In certain embodiments, especially those involving combustion facilities for which it may be required by regulation to release the photobioreactor-treated gases into the atmosphere through a smoke stack of a particular height (i.e. instead of venting the treated gas directly to atmosphere as previously described), treated gas stream 936 could be injected into the bottom of a smoke stack 938 for release to the atmosphere. In certain embodiments, treated gas stream 936 may have a temperature that is not sufficient to enable it to be effectively released from a smoke stack 938. In such embodiments, cool treated flue gas 936 may be passed through a heat exchanger 940 to increase its temperature to a suitable level before injection into the smoke stack. In one such embodiment, cooled treated flue gas stream 936 is heated in heat exchanger 940 via heat exchange with the hot flue gas released from the combustion facility, which is fed as a heat source to heat exchanger 940.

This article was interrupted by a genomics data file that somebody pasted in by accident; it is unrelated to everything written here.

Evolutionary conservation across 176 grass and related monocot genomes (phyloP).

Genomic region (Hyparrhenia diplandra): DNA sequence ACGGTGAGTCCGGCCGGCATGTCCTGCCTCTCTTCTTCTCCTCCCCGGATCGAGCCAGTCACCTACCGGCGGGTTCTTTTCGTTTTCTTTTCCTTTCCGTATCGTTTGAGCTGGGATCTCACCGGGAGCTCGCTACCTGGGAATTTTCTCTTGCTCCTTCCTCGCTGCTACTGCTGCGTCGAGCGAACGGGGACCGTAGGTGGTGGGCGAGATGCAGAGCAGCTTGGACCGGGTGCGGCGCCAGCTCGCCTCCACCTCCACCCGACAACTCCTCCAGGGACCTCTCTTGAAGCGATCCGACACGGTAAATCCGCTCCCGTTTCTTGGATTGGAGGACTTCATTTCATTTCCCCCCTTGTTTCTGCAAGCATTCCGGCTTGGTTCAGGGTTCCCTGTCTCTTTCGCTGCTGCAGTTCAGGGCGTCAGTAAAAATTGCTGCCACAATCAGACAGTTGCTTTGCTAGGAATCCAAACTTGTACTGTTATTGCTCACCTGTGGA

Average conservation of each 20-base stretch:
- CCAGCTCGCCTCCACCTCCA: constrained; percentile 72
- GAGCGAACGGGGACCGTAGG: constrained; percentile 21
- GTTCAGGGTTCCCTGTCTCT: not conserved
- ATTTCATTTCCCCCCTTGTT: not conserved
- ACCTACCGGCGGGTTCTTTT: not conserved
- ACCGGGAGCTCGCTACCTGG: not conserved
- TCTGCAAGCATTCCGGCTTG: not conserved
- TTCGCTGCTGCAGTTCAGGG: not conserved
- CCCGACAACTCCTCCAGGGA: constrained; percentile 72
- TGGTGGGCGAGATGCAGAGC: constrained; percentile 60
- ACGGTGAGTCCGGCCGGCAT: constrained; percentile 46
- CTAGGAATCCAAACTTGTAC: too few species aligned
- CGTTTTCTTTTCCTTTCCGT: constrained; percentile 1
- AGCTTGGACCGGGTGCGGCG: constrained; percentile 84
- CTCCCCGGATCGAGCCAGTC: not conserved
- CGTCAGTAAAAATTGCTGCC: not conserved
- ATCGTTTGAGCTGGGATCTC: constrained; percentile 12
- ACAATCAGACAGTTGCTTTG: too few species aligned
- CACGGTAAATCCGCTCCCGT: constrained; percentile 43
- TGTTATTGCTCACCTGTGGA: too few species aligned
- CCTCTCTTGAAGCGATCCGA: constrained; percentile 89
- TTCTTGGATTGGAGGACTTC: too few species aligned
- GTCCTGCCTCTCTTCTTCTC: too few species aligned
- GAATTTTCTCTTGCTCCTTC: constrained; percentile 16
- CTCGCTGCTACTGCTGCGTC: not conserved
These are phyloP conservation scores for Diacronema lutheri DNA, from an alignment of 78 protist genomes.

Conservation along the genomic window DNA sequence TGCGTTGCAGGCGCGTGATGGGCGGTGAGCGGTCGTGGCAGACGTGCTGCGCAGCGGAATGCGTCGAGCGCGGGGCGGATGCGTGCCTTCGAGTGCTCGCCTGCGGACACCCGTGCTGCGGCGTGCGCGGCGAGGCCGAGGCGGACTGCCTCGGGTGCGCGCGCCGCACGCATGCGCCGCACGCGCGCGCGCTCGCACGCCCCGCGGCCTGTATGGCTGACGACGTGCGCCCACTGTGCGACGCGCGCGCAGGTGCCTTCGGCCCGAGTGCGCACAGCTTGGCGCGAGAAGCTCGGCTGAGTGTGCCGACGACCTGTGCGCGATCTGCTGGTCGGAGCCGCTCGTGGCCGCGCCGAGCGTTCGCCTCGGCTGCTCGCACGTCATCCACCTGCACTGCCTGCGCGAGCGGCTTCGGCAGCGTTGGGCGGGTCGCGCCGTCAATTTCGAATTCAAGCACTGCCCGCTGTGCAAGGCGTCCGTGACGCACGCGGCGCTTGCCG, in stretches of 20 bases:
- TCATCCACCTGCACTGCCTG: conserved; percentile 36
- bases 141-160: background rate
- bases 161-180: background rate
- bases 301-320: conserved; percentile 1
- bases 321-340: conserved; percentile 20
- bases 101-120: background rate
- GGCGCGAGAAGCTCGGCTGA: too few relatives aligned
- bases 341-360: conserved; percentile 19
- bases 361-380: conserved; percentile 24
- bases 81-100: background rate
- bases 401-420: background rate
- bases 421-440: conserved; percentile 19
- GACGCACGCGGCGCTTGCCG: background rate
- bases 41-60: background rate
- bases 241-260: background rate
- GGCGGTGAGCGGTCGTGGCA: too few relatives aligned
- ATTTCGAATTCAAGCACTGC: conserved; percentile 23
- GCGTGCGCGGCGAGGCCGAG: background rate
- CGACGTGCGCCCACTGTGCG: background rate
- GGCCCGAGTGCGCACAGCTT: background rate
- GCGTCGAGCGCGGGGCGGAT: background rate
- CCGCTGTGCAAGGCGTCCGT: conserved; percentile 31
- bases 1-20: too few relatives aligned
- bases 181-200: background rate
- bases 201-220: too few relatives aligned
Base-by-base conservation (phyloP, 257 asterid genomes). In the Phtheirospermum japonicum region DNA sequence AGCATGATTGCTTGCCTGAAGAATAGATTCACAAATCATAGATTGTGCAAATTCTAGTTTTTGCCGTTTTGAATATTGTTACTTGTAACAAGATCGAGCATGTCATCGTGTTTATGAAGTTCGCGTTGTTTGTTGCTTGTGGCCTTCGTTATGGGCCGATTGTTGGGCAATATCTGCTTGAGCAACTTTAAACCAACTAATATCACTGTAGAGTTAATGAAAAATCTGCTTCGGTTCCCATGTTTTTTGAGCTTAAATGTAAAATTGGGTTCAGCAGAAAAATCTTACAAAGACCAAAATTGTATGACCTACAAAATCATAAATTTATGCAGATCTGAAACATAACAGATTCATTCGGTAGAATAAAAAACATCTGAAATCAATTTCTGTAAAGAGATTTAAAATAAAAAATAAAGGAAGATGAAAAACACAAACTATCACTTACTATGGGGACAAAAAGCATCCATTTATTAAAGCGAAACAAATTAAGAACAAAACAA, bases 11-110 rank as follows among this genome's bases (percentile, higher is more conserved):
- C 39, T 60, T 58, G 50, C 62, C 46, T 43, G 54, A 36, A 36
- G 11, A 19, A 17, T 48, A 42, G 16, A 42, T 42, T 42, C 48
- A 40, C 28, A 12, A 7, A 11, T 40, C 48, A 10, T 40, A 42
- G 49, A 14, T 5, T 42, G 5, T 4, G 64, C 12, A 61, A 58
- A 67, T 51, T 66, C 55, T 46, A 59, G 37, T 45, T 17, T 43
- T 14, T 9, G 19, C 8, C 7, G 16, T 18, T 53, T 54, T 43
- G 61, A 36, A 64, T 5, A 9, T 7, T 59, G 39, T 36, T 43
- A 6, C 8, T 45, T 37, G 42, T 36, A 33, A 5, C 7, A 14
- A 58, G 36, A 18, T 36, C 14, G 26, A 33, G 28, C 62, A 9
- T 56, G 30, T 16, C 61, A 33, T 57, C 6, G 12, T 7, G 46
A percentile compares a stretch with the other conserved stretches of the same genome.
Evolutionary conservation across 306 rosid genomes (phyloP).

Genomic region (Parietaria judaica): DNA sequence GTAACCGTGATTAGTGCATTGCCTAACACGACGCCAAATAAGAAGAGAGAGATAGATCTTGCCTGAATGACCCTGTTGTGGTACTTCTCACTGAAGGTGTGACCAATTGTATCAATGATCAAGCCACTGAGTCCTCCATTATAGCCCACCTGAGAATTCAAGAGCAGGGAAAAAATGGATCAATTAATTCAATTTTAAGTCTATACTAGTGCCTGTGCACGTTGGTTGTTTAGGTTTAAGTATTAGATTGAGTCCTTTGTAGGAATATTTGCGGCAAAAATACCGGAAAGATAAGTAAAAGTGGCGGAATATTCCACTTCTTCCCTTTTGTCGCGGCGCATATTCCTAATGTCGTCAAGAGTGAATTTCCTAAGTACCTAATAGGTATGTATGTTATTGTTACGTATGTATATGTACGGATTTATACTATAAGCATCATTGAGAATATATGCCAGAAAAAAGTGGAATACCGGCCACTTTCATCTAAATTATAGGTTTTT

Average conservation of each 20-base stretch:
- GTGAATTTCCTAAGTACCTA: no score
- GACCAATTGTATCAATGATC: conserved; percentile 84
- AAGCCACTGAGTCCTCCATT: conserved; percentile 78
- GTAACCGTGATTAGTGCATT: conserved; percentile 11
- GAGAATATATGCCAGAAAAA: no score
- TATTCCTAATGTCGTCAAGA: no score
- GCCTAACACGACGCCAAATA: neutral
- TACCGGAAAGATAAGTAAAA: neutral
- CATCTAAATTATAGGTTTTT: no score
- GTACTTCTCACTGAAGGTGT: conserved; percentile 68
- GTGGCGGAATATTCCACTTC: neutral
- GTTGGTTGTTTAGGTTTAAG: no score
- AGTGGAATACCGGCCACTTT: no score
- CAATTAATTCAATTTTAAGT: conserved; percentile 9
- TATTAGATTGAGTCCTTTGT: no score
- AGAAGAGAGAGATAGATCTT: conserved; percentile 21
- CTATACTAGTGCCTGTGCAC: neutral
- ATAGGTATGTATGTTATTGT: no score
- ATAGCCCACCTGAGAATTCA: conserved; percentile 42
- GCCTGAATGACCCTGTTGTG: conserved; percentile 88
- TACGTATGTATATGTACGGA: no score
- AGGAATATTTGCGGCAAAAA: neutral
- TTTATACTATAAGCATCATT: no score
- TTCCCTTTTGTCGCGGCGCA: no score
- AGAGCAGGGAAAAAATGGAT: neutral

As is apparent from the above description, integrated photobioreactor gas treatment system 900 can provide a biotechnology-based air pollution control and renewable energy solution to fossil fuel burning facilities, such as power generating facilities. The photobioreactor systems can comprise emissions control devices and regeneration systems that can remove gases and other pollutants, such as particulates, deemed to be hazardous to people and the environment. Furthermore, the integrated photobioreactor system provides biomass that can be used as a source of renewable energy, and as a source of products comprising organic molecules, such as diesel fuel/gasolene substitutes and plastics, which are currently typically manufactured from fossil fuels, thereby reducing the requirement of burning fossil fuels.